2.4 Electromotive force measurement

The EMF of the gas concentration cells was measured for La0.5Ba0.5Yb0.5In0.5O3−δ at 1073 K. The samples were formed into pellets (φ13.5 mm diameter and 0.5 mm thickness). Porous platinum electrodes were prepared on both surfaces of the pellet samples. The samples were held between the alumina tubes by pyrex glass gaskets, thus separating the two electrode compartments. The gas concentration cell is represented by the following cell formula:

 $\begin{split} & (-), {\rm Pt} (p_{{\rm H}_{2}} ({\rm I})\ {\rm or}\ p_{{\rm O}_{2}} ({\rm I}),\ p_{\rm H_{2}O} ({\rm I}))\\ &\quad \left| {\rm La}_{0.5} {\rm Ba}_{0.5} {\rm Yb}_{0.5} {\rm In}_{0.5} {\rm O}_{3 - \delta} \right|\\ &\quad {\rm Pt}(p_{{\rm H}_{2}} ({\rm II})\ {\rm or}\ p_{{\rm O}_{2}} ({\rm II}),\ p_{{\rm H_{2}O}} ({\rm II})),\ (+) \end{split}$ (2)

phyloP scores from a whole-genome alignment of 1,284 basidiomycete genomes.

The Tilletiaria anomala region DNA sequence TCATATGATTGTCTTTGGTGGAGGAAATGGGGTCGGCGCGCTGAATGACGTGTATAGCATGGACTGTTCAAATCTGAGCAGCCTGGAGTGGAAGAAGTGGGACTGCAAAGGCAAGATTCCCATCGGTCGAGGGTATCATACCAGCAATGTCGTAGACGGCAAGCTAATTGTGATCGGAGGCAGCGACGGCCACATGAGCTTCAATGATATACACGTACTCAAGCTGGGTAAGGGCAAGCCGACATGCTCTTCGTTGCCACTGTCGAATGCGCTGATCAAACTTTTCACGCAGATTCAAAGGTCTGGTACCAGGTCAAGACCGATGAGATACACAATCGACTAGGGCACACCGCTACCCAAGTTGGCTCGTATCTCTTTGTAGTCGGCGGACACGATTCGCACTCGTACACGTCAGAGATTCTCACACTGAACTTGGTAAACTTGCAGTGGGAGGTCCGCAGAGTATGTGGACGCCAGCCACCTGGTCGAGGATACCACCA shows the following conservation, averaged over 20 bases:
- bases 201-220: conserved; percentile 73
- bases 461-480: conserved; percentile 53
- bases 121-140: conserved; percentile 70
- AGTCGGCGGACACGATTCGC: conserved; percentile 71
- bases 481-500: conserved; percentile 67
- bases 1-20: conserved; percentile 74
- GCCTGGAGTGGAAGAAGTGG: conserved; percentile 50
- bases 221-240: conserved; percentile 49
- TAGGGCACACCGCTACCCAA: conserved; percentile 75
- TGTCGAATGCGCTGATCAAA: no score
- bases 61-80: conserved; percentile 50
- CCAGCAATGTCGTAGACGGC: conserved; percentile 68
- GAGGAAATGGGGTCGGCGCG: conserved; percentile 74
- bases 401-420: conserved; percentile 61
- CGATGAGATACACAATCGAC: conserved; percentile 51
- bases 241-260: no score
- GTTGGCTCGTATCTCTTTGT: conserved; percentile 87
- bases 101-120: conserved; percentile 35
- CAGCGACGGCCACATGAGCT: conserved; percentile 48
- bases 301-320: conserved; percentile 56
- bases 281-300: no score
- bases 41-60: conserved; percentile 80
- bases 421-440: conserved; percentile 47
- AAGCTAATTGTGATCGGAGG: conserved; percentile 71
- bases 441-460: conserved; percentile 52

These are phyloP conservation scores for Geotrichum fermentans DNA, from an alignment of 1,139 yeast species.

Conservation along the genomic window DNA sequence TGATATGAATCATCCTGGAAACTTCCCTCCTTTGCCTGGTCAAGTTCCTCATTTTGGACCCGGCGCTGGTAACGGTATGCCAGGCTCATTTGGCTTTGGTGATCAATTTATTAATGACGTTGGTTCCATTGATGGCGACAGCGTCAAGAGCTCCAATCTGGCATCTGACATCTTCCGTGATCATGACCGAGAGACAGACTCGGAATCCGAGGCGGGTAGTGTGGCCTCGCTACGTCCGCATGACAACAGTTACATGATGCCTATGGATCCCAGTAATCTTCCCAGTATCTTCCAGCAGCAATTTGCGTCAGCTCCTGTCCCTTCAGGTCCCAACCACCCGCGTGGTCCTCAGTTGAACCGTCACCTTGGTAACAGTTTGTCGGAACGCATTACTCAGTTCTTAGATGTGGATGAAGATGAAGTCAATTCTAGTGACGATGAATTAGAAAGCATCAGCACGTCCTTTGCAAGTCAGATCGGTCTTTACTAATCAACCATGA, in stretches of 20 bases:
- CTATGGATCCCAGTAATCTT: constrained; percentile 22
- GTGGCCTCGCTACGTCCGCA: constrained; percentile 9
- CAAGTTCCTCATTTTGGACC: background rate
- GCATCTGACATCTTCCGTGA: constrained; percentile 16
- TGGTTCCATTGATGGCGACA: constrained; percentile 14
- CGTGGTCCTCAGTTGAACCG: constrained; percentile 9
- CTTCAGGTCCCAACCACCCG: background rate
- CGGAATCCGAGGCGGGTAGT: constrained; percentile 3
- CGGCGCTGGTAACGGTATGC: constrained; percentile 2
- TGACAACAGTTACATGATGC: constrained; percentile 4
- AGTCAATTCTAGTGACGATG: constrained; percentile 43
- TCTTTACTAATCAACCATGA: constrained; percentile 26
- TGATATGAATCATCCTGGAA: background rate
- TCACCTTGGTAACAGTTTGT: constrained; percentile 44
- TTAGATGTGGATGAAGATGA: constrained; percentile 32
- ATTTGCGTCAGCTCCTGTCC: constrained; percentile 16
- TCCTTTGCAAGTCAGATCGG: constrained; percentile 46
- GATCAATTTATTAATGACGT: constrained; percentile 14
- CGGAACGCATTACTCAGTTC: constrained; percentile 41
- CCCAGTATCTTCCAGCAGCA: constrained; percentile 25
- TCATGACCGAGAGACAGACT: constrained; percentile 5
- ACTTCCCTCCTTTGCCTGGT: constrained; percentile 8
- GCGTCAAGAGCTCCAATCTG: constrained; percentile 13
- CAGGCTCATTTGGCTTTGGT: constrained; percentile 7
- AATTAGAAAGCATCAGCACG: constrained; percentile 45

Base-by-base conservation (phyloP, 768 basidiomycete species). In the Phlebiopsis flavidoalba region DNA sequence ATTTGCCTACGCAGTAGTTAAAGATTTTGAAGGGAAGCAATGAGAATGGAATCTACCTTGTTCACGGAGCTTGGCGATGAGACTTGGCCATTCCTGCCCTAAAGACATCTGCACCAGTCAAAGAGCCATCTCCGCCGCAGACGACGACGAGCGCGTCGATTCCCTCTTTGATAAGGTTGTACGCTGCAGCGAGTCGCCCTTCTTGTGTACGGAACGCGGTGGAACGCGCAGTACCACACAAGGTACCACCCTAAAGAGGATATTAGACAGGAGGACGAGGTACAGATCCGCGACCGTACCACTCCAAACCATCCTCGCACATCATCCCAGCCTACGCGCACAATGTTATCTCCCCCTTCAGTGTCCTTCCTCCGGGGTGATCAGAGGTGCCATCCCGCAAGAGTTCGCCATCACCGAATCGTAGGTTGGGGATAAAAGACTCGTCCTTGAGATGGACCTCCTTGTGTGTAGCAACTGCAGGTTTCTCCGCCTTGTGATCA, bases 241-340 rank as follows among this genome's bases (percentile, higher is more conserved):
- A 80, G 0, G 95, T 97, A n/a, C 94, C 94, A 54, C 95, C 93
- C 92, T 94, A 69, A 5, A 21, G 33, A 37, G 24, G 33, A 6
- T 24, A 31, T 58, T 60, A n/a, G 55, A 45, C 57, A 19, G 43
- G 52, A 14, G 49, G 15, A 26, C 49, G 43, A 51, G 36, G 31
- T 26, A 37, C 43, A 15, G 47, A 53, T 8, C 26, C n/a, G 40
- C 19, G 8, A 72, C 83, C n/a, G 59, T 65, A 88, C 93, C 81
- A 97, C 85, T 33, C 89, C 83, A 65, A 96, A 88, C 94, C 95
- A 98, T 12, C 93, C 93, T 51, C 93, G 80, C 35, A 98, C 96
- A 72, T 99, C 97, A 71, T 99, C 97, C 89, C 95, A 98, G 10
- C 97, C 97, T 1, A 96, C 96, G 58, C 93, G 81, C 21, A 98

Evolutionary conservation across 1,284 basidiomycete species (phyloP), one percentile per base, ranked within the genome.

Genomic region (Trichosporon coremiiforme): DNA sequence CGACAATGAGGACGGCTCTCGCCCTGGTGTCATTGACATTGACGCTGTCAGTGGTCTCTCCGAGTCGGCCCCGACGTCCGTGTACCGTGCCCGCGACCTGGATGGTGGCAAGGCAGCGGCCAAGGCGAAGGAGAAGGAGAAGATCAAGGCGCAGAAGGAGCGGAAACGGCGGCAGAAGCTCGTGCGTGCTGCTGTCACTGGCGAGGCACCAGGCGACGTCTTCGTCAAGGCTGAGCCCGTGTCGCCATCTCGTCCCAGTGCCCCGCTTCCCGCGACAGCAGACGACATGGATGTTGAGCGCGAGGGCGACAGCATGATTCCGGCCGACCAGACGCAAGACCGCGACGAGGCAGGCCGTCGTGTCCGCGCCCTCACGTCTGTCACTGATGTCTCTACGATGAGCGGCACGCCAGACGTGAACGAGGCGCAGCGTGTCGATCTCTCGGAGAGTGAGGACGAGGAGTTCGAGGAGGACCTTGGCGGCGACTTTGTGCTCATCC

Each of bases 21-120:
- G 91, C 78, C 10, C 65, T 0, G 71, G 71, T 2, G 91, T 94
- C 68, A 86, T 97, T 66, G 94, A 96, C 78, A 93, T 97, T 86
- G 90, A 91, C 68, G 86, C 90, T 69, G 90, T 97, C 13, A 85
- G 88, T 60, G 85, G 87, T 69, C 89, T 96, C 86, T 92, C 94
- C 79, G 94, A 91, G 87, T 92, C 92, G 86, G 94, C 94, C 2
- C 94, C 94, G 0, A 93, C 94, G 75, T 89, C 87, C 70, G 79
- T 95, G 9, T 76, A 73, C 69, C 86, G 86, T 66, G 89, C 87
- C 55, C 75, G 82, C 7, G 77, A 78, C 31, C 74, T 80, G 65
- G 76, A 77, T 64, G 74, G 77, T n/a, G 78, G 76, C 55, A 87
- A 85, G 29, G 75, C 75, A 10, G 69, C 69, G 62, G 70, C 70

where pi represents the activities of the gas species with reference to one bar of the respective gas in the pure state. A gas mixture of H2 (or O2) and Ar was humidified with water vapor saturated at a given temperature using a bubbler in a thermostatic bath. The EMF measurements were performed using a digital voltmeter (Keysight Technology 34461A).

3. Results and discussion

Figure 1 shows the X-ray diffraction pattern of La1−xBaxYb0.5In0.5O3−δ (x = 0.1. 0.3. 0.5, 0.7). As shown in Fig. 1, the phases of x = 0.1 and x = 0.3 were determined to be the orthorhombic perovskite structure. The phase of x = 0.5 was confirmed to be the cubic system and single phase. The diffraction pattern of x = 0.7 showed an unknown peak of the second phase.

Fig. 1